How exactly a membership site’s content and services are gated varies widely — some websites reserve all content for members, while other websites make some items free and others exclusive. Membership websites may accept one-time payments for access, be subscription-based, or require no payment at all, just a sign-up. Blogs, entertainment sites, and news sites have been shifting to this model to generate revenue.
Scott’s Cheap Flights is one example of an effective membership site — the service finds inexpensive round-trip flights from the United States to popular travel destinations and sends an email alert when it finds a deal for you. Users must create an account to use a service. Then, they can enjoy its free offerings or upgrade to a premium membership for access to more offers.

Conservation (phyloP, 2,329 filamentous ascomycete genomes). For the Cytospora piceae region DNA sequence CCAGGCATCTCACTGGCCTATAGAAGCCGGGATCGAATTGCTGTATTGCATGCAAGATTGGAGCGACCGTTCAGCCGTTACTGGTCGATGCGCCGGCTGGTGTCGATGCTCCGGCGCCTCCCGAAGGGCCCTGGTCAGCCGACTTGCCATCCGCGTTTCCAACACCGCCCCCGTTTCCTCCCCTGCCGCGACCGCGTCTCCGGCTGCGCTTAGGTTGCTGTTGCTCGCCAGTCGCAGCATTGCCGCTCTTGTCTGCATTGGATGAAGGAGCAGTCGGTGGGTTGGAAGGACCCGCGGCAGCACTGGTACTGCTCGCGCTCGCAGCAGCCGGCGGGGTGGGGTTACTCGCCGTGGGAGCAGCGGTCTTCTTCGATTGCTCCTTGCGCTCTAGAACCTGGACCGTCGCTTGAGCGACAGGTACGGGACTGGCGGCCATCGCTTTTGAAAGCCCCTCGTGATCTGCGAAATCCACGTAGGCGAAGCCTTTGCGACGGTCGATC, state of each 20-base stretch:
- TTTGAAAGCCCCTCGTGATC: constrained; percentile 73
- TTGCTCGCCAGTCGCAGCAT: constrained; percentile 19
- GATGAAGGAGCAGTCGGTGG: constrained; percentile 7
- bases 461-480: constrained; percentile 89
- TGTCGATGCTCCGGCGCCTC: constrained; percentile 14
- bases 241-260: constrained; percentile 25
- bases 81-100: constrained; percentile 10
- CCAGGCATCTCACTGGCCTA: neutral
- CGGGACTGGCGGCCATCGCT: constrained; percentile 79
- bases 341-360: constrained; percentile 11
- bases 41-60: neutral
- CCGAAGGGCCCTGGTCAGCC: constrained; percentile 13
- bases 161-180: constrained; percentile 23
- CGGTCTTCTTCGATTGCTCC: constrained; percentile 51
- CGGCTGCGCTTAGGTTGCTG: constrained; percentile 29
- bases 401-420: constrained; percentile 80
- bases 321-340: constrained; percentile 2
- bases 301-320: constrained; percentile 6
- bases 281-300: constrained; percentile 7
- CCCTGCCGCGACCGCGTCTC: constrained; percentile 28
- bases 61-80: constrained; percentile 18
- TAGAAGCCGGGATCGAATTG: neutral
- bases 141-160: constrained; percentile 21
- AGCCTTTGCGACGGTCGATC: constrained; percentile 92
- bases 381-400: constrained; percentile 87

Online portfolios are a great way for creative freelancers and agencies to present their work. Whether you specialize in painting, illustration, film, photography, graphic design, sculpture, prose, or poetry, you can craft a portfolio website that showcases your creative best.
Portfolios are also an option for professionals outside the arts — for instance, programmers can build portfolios for their coding projects, and marketers can use portfolios to recount their most effective campaigns.
There are thousands of portfolio websites out there to inspire yours. France-based freelance designer Julie Guzal’s is just one example. The minimalist, broken grid layout places focus on her body of work, with several small design quirks to make it memorable. There’s also a prominent (but not distracting) contact button near the bottom to get in touch.